Google: friend or foe for news publishers?

25 August 2010 at 12:33 pm 1 comment

Tom Richardson writes:

It’s hardly new news, but the Google vs. publisher showdown is no less interesting for that fact. And as The Times has become the canary in the coalmine with the fourth estate’s first mainstream paywall, it’s reaching a critical turning point.

I was recently at the Frontline Club in Paddington, listening to Peter Barron, a former journalist and now Head of Communications and PR at Google UK, defend the company against the accusation that it is, by default, the ‘foe’ of newsprint publishers. Peter was joined at the top table by Matt Kelly from Mirror Newspapers’ digital division, Wired Magazine and Press Gazette columnist Peter Kirwan, Robert Andrews from Paid Content, and Patrick Barwise from London Business School.

The journalists’ respect for Barron, one of their own until recently, prevented the discussion from turning into a ding-dong battle, but there were some interesting points of contention.

The first point that Barron took issue with was the suggestion that Google ‘steals’ content. He was emphatic that news publishers were putting their content on the web for free, and Google simply helps people to find that content. He said that Google’s technology sent 1 billion clicks to news publishers per month, while Peter Kirwan pointed out that the Guardian has budgeted for £40 million in revenue from digital this year. So, Google makes a lot of money from news publishers, but it also helps publishers themselves to make more. And given that 70-80% of the cost of running a newspaper comes from paper, printing and distribution, there seems to be a cost-cutting opportunity created by the move to online.

Barron was also keen to point out that people should not confuse Google and the internet, identifying the latter as the technology that really threatens newsprint, and that had already begun to do so before Google came on the scene in 1998.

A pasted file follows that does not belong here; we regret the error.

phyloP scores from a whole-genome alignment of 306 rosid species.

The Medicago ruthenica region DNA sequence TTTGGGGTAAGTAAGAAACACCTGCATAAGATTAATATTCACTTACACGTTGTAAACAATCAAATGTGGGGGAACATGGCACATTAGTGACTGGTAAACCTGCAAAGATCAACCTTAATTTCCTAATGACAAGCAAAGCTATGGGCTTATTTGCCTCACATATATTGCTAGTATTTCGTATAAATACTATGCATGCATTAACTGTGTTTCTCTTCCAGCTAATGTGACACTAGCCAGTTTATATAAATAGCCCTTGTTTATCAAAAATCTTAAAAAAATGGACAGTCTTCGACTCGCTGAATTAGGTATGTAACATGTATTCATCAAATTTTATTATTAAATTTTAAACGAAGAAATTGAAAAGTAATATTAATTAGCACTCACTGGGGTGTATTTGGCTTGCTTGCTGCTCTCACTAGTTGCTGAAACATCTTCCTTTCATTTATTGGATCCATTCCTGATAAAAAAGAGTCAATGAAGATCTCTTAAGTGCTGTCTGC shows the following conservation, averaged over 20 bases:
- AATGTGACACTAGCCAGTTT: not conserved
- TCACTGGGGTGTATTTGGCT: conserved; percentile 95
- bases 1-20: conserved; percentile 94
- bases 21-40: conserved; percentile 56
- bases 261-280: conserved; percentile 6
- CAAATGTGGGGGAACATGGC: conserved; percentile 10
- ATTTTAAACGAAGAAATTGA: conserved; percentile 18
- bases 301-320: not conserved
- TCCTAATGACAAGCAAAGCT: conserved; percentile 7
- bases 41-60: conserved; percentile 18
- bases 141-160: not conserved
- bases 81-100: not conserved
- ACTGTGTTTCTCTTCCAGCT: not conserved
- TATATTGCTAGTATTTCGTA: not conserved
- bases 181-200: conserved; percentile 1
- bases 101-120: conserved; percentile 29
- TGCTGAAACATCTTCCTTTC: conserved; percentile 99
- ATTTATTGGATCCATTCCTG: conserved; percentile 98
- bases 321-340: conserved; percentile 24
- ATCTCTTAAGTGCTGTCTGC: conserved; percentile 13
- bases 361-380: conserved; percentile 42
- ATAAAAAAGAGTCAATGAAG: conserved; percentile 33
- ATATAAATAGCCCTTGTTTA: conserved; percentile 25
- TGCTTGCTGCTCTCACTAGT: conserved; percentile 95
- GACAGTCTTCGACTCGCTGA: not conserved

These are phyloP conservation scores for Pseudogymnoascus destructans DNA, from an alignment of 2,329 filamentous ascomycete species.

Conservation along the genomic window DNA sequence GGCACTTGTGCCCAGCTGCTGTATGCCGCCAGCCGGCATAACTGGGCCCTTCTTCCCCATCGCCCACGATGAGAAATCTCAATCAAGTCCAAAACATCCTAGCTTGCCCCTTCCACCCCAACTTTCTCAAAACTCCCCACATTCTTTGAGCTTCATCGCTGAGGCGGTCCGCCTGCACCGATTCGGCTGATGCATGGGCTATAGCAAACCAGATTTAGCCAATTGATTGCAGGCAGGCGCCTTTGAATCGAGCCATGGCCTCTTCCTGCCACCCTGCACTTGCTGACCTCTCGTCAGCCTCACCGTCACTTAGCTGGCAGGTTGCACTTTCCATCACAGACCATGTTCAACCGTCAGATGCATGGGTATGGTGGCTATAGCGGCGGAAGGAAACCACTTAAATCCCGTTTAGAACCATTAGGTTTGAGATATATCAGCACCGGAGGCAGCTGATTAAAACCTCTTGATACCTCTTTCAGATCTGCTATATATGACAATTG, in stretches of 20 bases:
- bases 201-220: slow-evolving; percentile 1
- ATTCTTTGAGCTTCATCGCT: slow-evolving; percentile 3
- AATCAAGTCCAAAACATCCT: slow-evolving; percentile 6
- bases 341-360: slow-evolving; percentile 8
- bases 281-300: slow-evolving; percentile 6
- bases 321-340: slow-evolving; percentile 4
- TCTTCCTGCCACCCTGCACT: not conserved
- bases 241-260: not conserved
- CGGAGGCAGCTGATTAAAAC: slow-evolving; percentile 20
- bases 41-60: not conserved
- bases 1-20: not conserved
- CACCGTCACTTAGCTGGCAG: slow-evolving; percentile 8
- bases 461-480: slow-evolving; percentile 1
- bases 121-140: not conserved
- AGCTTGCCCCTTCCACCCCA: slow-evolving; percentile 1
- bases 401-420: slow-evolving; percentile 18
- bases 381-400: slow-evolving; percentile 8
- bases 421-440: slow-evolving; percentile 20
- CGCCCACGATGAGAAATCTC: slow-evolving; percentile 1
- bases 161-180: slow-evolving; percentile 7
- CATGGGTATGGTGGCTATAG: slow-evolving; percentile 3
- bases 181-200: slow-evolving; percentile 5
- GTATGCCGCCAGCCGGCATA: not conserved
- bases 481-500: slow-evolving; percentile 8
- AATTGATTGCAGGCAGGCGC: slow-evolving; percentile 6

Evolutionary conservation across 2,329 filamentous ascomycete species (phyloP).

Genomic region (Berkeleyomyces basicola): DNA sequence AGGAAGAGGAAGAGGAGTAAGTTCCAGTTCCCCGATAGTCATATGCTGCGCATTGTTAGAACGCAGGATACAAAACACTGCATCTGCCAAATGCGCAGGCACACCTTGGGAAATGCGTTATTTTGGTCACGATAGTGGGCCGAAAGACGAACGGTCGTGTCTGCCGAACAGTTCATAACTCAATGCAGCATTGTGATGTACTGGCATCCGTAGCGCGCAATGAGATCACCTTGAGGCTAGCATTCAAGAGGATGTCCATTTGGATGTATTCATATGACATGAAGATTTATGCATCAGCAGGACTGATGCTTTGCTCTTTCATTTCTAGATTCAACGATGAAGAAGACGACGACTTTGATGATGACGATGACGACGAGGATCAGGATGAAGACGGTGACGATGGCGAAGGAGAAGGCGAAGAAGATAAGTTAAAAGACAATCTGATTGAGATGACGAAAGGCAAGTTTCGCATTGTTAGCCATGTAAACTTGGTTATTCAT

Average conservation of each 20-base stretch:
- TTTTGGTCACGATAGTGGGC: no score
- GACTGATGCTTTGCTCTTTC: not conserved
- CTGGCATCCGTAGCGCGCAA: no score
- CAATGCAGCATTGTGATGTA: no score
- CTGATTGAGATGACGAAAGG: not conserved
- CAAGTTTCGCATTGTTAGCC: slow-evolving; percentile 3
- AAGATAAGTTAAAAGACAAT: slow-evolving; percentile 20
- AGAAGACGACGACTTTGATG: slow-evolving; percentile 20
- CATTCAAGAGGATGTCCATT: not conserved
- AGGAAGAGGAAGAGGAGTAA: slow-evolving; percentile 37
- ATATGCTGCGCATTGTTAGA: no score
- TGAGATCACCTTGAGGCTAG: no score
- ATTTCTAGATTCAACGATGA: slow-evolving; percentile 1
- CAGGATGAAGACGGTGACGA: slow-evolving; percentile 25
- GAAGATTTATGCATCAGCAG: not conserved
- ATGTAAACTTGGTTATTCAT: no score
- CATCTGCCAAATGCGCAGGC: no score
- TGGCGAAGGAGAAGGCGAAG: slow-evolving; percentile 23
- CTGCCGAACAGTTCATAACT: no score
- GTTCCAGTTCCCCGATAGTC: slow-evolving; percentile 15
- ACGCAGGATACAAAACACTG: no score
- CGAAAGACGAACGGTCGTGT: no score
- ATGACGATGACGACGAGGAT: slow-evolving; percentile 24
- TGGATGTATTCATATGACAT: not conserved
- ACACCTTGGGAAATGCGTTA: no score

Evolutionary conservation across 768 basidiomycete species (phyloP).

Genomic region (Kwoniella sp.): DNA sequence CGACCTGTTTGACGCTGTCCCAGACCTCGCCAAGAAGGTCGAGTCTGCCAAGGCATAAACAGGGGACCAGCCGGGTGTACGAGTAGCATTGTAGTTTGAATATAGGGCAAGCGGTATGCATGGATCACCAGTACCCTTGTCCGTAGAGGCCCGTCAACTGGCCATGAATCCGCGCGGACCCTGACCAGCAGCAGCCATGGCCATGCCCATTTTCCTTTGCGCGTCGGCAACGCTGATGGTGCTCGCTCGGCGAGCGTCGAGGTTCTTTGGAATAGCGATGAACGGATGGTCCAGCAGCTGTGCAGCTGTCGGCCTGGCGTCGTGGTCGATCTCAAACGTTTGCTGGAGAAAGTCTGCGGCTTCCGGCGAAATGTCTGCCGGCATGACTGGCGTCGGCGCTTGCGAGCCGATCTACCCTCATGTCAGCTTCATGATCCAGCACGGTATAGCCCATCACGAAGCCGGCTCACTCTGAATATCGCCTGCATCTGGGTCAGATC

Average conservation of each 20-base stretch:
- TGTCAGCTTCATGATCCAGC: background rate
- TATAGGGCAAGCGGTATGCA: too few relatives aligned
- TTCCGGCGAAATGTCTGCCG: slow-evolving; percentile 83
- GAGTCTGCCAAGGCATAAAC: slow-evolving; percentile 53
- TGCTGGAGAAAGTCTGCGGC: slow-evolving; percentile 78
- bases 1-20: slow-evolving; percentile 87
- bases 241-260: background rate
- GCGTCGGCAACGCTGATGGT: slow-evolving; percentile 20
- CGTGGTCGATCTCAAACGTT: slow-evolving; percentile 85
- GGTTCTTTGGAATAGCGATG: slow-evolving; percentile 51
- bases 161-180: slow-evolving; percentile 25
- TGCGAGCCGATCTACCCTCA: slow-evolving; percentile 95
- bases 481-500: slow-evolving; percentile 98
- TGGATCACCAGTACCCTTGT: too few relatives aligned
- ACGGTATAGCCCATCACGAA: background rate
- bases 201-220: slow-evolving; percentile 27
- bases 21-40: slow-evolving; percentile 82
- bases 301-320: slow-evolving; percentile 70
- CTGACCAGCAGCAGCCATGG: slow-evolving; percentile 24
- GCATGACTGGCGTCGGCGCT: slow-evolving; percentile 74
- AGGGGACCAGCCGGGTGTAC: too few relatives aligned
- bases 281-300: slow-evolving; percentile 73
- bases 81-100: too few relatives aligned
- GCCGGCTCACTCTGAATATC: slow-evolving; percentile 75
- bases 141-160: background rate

Matt Kelly was scathing about his own industry’s failure to adapt, refusing to lay the blame at Google’s door. He argued that reach does not mean audience, and that reading does not mean engagement, so newspapers must stop the mad scramble for ‘reach’ and return focus to their readers.  After all, what use is it to ‘reach’ 40 million people if you can’t make money out of them?

It seems clear that although this feels like an old story, there’s plenty of mileage in it yet, and not even the top executives know exactly where it’s heading. I think though, that there are some certainties:

  • Mobile devices will never replace the pleasure of watching television and films at home;
  • People like the tactile experience of a newspaper in their hands;
  • People will remain attracted to quality news content from their chosen news print brands;
  • Uploading photos and comments about breaking news, tweeting or writing blogs will never replace the work of quality journalists.

But, sadly, that’s not the whole story. People have to be willing to pay to ensure quality. The next challenge for the news publishing industry is: how do you convince people that quality journalism is an essential expense? Mr. Murdoch’s first paywall then looks like a brave and well-timed venture. The Times will have mopped up a lot of early adopters who are already convinced of this. If the canary keeps chirping, its rivals will face a mad scramble in a much more competitive market.

You can see the discussion in full here.

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1 Comment Add your own

  • 1. Terry MAGUIRE  |  27 August 2010 at 5:10 pm

    Yes, the newspaper business is facing some tough choices. Having spent my career in the business, I am less confident that people across the globe will maintain an affinity, and only questionable loyalty, with and to newspapers. Mr. RICHARDSON hits what I think is nail smack on its head when he writes that the challenge is to convince people that newspapers are an “essential expense”. Now, Mr. RICHARDSON used “quality journalism” instead of “newspapers” but I believe that unless the entire package (inclduing “quality” journalism) – woven much more cleverly than it is today between print and electronic – is rejiggered in a way that makes the whole package “essential”, newspapers are in for continued rough sledding. For example, the most essential thing we do each day is eat; who relies on a newspaper for a big part of the decisions they make on what, where and how to buy today’s food. It’s things like that – if done well – that could insure newspapers’ abilities to serve us for a long time to come. That’s how I see it anyway.


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